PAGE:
Monday, December 28, 2015
On My Mind: Youth in Remission
Lately, I've been feeling my age a bit. Having teenage children will do that to a fella. If you're not old enough to have that experience just file that previous sentence in whatever part of your brain houses profound quotes. One day after you get into your forties, even if you don't have kids of your own, you'll remember it. You might not be able to recite it verbatim, but the sentiment will be unmistakable and overwhelming. The trigger for this will be something simple. You'll have a seemingly benign conversation with one or more teens about music, technology, or sports. There might not even be any teens present. You may just watch a movie trailer. It will be for a reboot of some beloved franchise from your youth. You'll feel the powerful rush of nostalgia mixed with anticipation. That feeling will double in strength when the iconic star of the original film appears, signaling the reprisal of the role that made this person your hero.
Your joy will be short-lived. It will exit your soul as you note to yourself how old this person has become. The odd thing is that you were already aware of their age. You have watched them mature through the decades. However, they were just actors slowly succumbing to Father Time, as we all must. Now that they've stepped back into the persona of your hero, their appearance jars. When you thought of that character you always thought of a defiantly youthful warrior saving us all from certain doom and/or lifting us from the doldrums of cynicism. Now here they are, camera closing in on them during their big reveal, grayed, weathered, features elongated by gravity. You swear you can hear their bones creak over the swelling score. Instincts will tell you they have not returned to rescue us. They are here to pass the honor and responsibility on to someone else.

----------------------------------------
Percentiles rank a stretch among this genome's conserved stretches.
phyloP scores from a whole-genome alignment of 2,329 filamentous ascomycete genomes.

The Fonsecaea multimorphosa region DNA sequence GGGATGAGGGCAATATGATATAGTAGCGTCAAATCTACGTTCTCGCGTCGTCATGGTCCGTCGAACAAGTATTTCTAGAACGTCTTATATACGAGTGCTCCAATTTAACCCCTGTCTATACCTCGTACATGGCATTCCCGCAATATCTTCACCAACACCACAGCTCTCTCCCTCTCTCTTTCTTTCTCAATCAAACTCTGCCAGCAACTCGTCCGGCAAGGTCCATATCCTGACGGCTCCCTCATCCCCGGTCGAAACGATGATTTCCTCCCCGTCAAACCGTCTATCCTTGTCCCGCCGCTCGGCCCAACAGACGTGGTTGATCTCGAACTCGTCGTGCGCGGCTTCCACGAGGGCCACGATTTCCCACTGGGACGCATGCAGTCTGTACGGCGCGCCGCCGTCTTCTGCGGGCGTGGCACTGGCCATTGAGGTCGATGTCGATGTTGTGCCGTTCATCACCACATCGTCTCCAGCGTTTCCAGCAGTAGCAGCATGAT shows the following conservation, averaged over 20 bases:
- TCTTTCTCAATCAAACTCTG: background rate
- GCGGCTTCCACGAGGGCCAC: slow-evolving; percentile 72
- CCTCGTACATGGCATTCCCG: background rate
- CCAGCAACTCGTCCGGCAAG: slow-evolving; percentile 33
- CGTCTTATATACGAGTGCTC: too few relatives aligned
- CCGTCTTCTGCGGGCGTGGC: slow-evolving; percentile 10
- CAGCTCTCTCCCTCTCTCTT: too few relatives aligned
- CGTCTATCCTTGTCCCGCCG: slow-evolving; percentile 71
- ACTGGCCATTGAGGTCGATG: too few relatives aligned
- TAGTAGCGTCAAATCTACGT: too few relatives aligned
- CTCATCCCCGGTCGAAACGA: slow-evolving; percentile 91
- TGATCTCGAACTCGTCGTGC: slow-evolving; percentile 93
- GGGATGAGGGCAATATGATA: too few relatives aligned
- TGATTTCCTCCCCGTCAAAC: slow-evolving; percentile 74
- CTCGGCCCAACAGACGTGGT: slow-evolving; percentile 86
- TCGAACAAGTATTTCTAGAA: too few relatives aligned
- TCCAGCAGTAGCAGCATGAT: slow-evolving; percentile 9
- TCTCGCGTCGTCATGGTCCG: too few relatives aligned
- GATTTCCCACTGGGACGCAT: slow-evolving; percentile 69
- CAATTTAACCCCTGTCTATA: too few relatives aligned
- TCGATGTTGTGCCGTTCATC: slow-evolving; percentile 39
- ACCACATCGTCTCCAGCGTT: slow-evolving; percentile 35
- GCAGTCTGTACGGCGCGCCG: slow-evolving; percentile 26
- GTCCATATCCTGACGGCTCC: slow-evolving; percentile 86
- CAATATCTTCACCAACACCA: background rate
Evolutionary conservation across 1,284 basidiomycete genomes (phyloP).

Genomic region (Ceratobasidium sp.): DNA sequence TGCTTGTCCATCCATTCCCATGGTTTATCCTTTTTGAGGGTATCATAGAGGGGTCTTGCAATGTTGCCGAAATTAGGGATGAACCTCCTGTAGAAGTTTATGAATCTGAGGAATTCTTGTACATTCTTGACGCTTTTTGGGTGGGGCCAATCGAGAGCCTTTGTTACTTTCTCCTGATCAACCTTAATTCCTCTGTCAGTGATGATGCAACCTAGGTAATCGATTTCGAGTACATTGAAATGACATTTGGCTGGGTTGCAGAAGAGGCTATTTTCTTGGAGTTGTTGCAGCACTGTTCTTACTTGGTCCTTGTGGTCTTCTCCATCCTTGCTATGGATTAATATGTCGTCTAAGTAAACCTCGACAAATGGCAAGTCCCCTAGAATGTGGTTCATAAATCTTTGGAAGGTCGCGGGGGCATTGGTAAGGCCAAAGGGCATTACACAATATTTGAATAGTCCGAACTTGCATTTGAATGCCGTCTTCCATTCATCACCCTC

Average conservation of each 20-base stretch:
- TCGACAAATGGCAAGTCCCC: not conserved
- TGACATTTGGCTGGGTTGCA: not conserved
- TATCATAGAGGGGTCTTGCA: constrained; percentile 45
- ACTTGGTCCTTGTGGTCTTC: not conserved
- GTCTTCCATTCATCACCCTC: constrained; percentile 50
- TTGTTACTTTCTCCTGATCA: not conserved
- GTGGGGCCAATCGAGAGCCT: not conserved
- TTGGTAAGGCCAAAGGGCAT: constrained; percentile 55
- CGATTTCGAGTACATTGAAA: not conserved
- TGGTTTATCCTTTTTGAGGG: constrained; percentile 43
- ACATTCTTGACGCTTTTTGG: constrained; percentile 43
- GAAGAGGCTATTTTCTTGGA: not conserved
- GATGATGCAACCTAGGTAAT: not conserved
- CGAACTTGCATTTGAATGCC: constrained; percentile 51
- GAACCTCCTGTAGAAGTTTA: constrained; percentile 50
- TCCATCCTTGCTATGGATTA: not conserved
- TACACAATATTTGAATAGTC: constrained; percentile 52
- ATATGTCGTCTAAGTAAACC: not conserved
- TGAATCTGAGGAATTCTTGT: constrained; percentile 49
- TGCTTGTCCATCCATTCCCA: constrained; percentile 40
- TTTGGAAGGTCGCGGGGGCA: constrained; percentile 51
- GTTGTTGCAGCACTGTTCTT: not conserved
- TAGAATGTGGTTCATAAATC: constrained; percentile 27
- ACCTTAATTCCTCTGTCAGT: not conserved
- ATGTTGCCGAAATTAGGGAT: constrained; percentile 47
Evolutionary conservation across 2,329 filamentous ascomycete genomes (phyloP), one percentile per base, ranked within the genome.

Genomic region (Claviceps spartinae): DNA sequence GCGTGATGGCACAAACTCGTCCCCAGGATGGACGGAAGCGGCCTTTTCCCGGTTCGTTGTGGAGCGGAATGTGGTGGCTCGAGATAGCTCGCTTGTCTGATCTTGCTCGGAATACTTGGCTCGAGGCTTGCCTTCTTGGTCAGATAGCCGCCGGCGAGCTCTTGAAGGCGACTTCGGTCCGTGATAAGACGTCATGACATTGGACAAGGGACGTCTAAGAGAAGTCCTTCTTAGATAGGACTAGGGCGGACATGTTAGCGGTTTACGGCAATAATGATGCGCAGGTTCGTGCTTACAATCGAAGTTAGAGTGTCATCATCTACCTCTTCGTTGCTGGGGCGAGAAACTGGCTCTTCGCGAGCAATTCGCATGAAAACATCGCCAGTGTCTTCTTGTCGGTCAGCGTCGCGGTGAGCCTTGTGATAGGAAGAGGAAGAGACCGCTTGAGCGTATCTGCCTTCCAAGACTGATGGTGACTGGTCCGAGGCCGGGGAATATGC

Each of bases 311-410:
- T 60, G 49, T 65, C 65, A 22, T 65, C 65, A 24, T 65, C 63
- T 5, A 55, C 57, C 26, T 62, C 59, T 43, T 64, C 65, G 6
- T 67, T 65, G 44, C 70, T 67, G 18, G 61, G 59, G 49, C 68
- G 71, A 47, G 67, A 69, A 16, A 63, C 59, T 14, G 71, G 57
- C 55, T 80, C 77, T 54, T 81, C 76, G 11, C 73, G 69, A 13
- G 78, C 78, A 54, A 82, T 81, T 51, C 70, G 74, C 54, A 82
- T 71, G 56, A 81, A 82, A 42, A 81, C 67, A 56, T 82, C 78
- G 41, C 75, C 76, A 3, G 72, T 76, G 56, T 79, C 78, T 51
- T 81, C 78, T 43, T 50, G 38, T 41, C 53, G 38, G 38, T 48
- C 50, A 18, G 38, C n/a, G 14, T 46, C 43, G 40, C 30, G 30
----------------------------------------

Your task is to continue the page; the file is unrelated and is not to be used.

For me, this has been happening all too frequently as of late. In the midst of trying to avoid as much as possible about upcoming films, I always still allow myself one trailer. First, a few months ago, was the one for Creed. It is a film about a young man named Adonis, son of fictional boxing legend Apollo Creed. Adonis knows he needs a mentor. Naturally, he turns to Rocky Balboa. Rocky is played, once again, by Sylvester Stallone. I've seen Sly in dozens of movies including all of his turns as the aging Rocky. The difference is this time I know he won't be pulling on the gloves. His face tells me so before he speaks a word. His eyes no longer possess the gleam of a man destined to overcome incredible odds, but have the weariness of a soldier battered by many wars. The weight of a lifetime of fighting presses against him, slows his gait.
Just when I thought I was over the shock of Rocky near seventy I watch a trailer for Star Wars: The Force Awakens. Battling with and against the ever-present army of Storm Troopers are people new to the war between light and dark. Their unfamiliar hands firing blasters and wielding light sabers, the fate of the galaxy changing with each blow struck. Suddenly, a quiet moment disrupts the chaos. Han Solo appears. However, he's hardly the youthful skeptic who somehow found himself face-to-face with his own mortality in the bowels of the Death Star. He's now an old believer, fully indoctrinated in the religion at which he once scoffed. With one sentence he simultaneously validates and incapacitates my childhood. "It's real, it's all real," he says. I nod in agreement because I know this to be true. I rode in the cockpits of X-Wing Starfighters with rebel pilots as they tried to destroy the most dangerous weapon ever created. With my own eyes I saw a young man close his in prayer before making an impossible shot, the fatal blow to that monstrosity aimed at theater-goers far and wide. I remember the exhilaration of seeing it explode as I sat safely shielded by a large bucket of popcorn.
Try as I might to recreate the moment, it will never be quite the same as it was so many years ago. I will never again be the wide-eyed child, legs jellied with anticipation, ready for an adventure, but not fully aware of the power of the Dark Side. I've seen too much. Myself, Han, Rocky, we're jaded vets, now. Adonis, Rey, Harry, Katniss, and you, dear reader, may you all be so lucky as to become the same.